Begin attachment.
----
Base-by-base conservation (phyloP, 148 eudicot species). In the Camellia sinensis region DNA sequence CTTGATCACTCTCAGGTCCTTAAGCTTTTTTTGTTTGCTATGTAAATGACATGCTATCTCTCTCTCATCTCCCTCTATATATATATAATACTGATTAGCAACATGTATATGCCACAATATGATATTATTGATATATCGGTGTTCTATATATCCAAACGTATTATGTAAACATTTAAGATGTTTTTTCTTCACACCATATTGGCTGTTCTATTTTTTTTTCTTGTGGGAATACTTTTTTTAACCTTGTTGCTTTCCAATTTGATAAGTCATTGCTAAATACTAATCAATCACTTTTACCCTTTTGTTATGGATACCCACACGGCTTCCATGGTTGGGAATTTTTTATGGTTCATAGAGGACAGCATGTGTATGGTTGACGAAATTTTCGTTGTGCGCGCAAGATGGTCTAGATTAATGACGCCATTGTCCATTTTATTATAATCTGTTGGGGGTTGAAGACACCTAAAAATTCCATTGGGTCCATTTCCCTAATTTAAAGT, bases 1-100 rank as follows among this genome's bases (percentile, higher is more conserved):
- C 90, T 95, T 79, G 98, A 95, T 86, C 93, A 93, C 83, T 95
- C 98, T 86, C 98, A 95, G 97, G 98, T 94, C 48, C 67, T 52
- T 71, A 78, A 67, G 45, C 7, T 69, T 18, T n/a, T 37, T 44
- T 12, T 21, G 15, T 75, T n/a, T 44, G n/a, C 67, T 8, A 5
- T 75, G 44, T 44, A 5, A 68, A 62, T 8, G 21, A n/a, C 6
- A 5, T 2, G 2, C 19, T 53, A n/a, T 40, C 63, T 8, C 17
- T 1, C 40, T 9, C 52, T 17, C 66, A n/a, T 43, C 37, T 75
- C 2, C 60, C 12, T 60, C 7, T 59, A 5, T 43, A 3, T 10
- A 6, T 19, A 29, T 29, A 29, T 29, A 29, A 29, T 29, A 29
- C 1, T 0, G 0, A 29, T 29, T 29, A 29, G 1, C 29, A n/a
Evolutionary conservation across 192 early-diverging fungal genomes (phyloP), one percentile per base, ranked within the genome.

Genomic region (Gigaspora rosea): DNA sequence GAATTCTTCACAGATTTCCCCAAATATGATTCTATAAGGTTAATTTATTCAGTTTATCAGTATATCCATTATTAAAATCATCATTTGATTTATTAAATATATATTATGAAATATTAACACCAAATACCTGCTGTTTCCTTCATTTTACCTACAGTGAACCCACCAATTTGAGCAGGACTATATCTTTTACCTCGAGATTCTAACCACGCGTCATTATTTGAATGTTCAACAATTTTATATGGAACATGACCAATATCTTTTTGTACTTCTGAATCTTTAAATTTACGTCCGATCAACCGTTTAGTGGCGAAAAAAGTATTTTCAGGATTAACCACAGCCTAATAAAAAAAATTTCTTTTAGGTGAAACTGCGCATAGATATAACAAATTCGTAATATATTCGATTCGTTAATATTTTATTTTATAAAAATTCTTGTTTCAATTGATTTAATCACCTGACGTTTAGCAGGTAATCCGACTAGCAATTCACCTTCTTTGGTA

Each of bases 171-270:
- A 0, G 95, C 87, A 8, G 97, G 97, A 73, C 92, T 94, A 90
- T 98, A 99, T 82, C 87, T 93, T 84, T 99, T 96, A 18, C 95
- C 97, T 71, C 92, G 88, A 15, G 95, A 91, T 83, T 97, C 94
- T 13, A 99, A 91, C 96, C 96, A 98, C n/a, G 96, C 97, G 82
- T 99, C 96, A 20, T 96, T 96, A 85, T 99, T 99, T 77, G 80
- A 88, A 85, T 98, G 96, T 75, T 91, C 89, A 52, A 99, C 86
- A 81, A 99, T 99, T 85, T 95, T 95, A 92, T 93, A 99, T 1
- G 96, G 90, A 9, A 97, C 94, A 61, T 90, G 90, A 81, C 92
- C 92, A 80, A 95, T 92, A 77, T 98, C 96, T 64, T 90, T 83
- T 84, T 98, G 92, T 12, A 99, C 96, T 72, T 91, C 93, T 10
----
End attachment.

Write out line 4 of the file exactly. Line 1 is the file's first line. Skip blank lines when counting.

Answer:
- T 71, A 78, A 67, G 45, C 7, T 69, T 18, T n/a, T 37, T 44